New Delhi, (Asian independent) The Russia-Ukraine crisis-led global hike in crude oil prices is expected to push India’s domestic prices of petrol and diesel by Rs 20-22 per litre.
However, an excise duty cut may dampen the impact on petrol and diesel prices to an extent, but not entirely.
The crisis as well as fears of lower supplies have pushed Brent crude oil price to nearly an 8-year high on Wednesday.
Besides, robust global demand is expected to keep the Brent index crude oil price high.
Consequently, crude oil prices have surged by nearly 15 per cent in the last two days on fear of tight supplies.
On Wednesday, the Brent-indexed crude oil prices rose to over $111 per barrel on Wednesday.
It had risen to $102 per barrel on Tuesday from Monday’s $98 per barrel mark.
At present, Russia is the third largest producer of crude oil in the world.
It is feared that sanctions against Russia will curtail global supplies and stifle growth.
On the other hand, India is a major crude oil importer in the world, and for it, the price range is a cause of concern as it may add Rs 20 to Rs 22 in petrol and diesel selling prices, if the OMCs decide to revise the current prices.
“The recent spike in oil prices may now held for Rs 20 per litre hike in domestic petrol prices if OMCs decide to raise fuel prices,” said Tapan Patel, Senior Analyst (Commodities), HDFC Securities.
Lately, petrol and diesel prices have been largely stable over the past 3 months.
In January 2022, oil prices averaged at $85.5 per barrel. During that month, petrol and diesel prices in Delhi were at Rs 95.4 per litre and Rs 86.7 per litre, respectively.
Despite the increase in oil prices in February, petrol and diesel prices have been stable to keep inflation under check.
“If the oil prices continue to be close to $100 per barrel, petrol prices could also likely witness price hikes of around Rs 9-12 per litre,” said Hetal Gandhi, Director, Crisil Research.
Bhanu Patni, Senior Analyst, India Ratings and Research, said: “The increase in crude prices is expected to lead to a higher increase in the retail prices as the prices on the retail side have not seen a commensurate increase.”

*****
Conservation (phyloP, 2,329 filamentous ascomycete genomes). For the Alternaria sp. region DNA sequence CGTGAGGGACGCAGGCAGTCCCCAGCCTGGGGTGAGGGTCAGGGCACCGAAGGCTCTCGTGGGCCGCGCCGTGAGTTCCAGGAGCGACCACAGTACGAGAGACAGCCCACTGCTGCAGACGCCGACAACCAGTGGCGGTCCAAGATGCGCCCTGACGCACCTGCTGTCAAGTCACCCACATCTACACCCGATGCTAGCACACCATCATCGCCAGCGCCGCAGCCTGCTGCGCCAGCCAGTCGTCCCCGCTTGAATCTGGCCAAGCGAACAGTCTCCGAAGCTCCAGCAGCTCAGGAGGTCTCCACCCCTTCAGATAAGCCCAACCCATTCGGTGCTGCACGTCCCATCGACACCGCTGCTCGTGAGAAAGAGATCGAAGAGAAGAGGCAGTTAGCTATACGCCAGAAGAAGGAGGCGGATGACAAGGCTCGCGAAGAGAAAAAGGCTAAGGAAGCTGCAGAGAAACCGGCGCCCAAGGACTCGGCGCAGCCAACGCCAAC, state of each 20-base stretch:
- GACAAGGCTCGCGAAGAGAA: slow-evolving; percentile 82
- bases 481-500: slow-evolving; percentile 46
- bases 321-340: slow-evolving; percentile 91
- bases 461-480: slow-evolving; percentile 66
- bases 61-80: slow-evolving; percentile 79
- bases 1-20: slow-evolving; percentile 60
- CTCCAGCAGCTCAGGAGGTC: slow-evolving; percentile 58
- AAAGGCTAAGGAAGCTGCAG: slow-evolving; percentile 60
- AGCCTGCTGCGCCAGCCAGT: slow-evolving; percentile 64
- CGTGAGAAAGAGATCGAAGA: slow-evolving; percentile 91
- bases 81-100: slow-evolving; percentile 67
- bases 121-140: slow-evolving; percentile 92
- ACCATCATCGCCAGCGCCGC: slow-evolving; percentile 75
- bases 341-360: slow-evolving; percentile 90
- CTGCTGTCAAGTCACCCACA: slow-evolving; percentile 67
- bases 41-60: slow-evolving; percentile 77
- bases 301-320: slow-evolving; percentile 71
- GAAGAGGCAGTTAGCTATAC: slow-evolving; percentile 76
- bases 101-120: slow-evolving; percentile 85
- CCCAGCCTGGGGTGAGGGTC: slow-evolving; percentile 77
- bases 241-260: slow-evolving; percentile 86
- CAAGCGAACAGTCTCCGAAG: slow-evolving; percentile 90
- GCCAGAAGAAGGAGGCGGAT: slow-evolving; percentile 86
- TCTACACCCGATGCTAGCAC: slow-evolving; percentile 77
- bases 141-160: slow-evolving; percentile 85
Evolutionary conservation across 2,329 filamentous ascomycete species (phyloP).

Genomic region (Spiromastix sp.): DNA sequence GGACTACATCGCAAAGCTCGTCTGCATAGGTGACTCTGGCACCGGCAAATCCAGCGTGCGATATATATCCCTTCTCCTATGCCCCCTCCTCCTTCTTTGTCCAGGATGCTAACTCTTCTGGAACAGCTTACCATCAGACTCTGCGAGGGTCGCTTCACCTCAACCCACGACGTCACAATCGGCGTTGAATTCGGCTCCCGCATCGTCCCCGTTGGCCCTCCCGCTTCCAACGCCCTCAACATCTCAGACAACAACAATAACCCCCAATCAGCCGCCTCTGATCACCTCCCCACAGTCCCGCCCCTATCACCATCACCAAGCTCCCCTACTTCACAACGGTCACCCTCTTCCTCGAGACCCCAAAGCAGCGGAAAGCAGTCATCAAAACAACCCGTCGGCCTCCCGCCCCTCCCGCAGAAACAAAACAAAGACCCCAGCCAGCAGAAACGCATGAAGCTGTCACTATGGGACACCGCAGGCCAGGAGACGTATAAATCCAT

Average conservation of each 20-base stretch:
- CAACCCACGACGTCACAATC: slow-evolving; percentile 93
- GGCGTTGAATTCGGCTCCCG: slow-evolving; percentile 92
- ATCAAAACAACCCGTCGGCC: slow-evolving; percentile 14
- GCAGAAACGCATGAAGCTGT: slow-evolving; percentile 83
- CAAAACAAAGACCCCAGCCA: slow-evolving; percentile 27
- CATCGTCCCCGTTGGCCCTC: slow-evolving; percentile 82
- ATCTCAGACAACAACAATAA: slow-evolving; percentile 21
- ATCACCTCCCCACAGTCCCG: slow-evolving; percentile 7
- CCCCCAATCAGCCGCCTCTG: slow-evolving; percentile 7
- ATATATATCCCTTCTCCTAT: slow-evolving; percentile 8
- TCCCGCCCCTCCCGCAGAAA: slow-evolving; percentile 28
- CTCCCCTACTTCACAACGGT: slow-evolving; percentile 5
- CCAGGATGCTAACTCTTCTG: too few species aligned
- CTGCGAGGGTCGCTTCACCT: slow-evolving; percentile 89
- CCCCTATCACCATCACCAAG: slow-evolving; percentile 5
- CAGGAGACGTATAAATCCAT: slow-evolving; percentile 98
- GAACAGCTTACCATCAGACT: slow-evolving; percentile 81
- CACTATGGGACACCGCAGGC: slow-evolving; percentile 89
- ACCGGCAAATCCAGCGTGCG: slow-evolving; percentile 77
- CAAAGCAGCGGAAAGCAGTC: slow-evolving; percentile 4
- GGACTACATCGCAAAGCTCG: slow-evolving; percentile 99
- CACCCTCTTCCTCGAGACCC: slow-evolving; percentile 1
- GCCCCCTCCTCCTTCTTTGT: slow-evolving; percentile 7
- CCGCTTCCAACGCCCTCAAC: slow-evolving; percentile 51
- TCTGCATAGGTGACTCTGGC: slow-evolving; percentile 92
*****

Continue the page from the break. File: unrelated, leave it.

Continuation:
“OMCs, to manage their profitability, may have to resort to the increase.”
Furthermore, the cascading effect of higher fuel cost will trigger a general inflationary trend.
Already, India’s main inflation gauge — Consumer Price Index (CPI) — which denotes retail inflation, has crossed the target range of the Reserve Bank of India in January.
In terms of industry calculations, a 10 per cent rise in crude oil prices adds nearly about 10 basis points in CPI inflation.
“Clearly, high crude oil prices that have breached the $110 pb mark due to the emerging geo political crisis in Ukraine, will create significant inflationary headwinds for the Indian economy,” said Suman Chowdhury, Chief Analytical Officer, Acuite Ratings & Research.
“It can be noted that there has been no revision in retail fuel prices since Nov’ 21 when crude oil was pegged at around $80 pb. While the losses are being absorbed by the oil PSUs as of now, there is a high likelihood of an increase in retail prices in the near term. However, it is also likely that a part of the increase will be offset by a further cut in excise duties that has already happened once in Nov-21.”
Aditi Nayar, Chief Economist, ICRA, said: “If the GoI roll back excise duty on petrol and diesel to the pre-pandemic level, a portion of the required rise in pump prices can be offset, albeit at a fiscal cost of Rs 92,000 crore.”
Last week, the Centre said it is open to support initiatives for releases from Strategic Petroleum Reserves to mitigate market volatility and calming the rise in crude oil prices.
India has built strategic petroleum reserves with a capacity to hold 5.33 million metric tonnes (MMT) or 38 million barrels of crude at three locations — Visakhapatnam, Mangaluru and Padur (TN).
In 2021, India had decided to join the global alliance of major oil consuming countries by agreeing to release oil from its strategic oil reserve to address the supply constraint that has kept crude prices high.
It had agreed to release 5 million barrels of crude oil from its strategic petroleum reserves.